Monday, April 02, 2012

On Kiuchi Takatane's Departure From The DPJ

The top news this morning regarding the consumption tax is the first departure from the Democratic Party of Japan since the Cabinet's approval of the government bill raising the tax to 10%, an event that blew apart the DPJ's coalition partner, the People's New Party.

The departing MP is Kiuchi Takatane, a first-time district seat holder from the Tokyo #9 constituency. According to his blog, he has tendered his resignation from the party on the grounds that he ran on the program of changing the way government conducted its business. He wants the government to cut back on its own spending and the losses incurred through the various quasi-governmental organizations living off the public purse. However, the Noda government, rather than focusing on putting the government and the social welfare system on a more sustainable course, is simply swallowing the consumption tax rise cooked up by the Ministry of Finance, without considering the significant economic impact the tax rise will have on the Japanese economy. (J)

Now this is the basic Ozawa Ichiro line regarding the Noda government's approach to the consumption tax. In terms of political optics, the Ozawa approach is the smarter one: pass bills cutting the number of legislators and their wages, carry out the recommendations of the Government Revitilization Unit (GRU), then go to the people asking for more of their hard-earned yen. A group of 33 first-time legislators indeed presented a letter to DPJ Policy Research Council Chairman Maehara Seiji on the 29th begging him to move forward on a bill reducing the number of proportional seats in the House of Representatives from 180 to 100 -- even though this cut would eliminate the reelection chances of some of those with their signatures on the letter.

However smart this plan in terms of electoral politics, it is unworkable in terms of Diet politics and the Cabinet's hopes of implementing any changes in government policies. The New Komeito, and by extension its ally the Liberal Democratic Party, will not countenance a bill cutting the proportional seats in the House of Representatives by any significant number on the grounds that all of the New Komeito's seats in the House of Representatives are proportional seats. As for carrying out the recommendations of the GRU, Prime Minister Noda seems to realize that despite the DPJ's historical antipathy toward the national government's bureaucrats, he cannot fight wars on two fronts simultaneously: one against the opposition parties in the Diet and another against the bureaucrats. Not that Noda not willing to stick it to the bureaucrats when the opportunity presents itself, as the passage of the bill cutting bureaucratic pay by an average of 7.8% indicates. However, this cut was a New Komeito proposal, meaning that Noda had to expend almost no political capital in winning its passage through both Houses of the Diet.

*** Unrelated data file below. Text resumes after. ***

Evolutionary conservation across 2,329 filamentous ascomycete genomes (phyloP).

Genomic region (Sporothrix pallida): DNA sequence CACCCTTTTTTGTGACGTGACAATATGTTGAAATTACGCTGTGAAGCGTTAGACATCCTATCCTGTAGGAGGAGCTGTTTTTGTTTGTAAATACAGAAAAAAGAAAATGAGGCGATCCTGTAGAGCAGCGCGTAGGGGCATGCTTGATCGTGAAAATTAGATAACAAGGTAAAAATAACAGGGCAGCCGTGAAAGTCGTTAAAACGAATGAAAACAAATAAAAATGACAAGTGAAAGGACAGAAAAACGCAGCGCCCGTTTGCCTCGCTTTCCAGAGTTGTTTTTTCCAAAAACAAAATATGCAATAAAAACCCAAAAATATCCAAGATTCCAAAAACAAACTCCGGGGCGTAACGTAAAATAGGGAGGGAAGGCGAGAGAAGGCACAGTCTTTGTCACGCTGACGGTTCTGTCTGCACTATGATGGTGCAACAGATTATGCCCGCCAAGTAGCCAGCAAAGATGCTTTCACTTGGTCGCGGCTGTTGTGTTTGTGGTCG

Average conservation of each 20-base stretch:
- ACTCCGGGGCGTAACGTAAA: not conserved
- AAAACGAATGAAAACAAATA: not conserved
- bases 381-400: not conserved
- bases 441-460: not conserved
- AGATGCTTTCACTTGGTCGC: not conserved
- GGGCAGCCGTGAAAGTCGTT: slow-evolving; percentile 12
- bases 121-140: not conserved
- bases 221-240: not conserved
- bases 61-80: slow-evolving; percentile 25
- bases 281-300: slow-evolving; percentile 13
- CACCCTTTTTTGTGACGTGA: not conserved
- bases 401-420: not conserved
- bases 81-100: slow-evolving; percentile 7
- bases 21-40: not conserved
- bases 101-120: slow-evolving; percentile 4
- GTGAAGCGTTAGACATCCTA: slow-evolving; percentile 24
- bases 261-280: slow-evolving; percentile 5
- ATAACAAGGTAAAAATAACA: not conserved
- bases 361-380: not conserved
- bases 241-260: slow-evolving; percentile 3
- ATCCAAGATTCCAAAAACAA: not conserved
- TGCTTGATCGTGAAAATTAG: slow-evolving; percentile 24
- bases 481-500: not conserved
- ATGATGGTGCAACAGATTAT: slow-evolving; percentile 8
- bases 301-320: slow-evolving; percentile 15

There is, of course, the other problem with the Ozawa program in its being irrelevant to the actual budgetary problems of Japan. While there is tremendous waste of government resources, the squeezing of ministries and the quasi-governmental organizations will result in risibly small savings.

So why is Kiuchi first out the door?

Undoubtedly because Kiuchi can afford to be. He is a former Mitsubishi Bank executive who left the bank for stints in the securities departments of Deutsche Bank and UBS, finishing out his finance career as the managing director of investment banking at Merrill Lynch Japan. (J)

In other words, Kiuchi does not rely on his Diet member paycheck to maintain his lifestyle. For him, it must look like pocket change.

Ozawa was smart in choosing his followers, targeting not only telegenic young candidates but also local worthies of independent means, for whom politics was not a career or a job but a passion.

Kiuchi will not be joining the Kizuna Party (J), the party founded by mostly Ozawa loyalists who defected from the DPJ late last year in opposition to the government's plans regarding the consumption tax. Shinto Kizuna has proven to be something of a political Siberia, unable to work with the government of course, but unable to join the opposition either. (J)

The party has the smell of death about it.

Instead Kiuchi will be, or in his eyes already is, an independent. Running as an independent is a bit of a gamble as his opponent is the former LDP holder of the #9 District seat. Kiuchi beat his LDP opponent 47% to 42% in the August 2009 elections. Come next election, Kiuchi will have no institutional support or anti-LDP wind at his back. He will also be the incumbent when the electorate may be in a "throw the bums out" mood. On the plus side, Kiuchi can run as the anti-tax candidate.

Will many other member of the DPJ be following Kiuchi's example, putting pressure on the government to abandon its plans of a quick vote on the consumption tax bill in the House of Representatives? Possibly, though few can boast the ability to support oneself available to Kiuchi.

Will the defection of Kiuchi and others make it easier for LDP President Tanigaki Sadakazu and New Komeito leader Yamaguchi Natsuo to pretend to ignore Noda government entreaties to have their parties' members vote for the bill in the House of Councillors? Sure, for at least a while. Given Ozawa's political smarts, after having delivered the double punch on Friday of the resignations of some 20 his stalwarts from their government and party posts, he will likely have defections of his followers coming out in dribs and drabs so to have the news of the DPJ's coming apart dominating the political narrative. The longer the blood letting goes on the harder it is for Noda Yoshihiko to offer a credible front in his bargaining with the opposition.

No comments: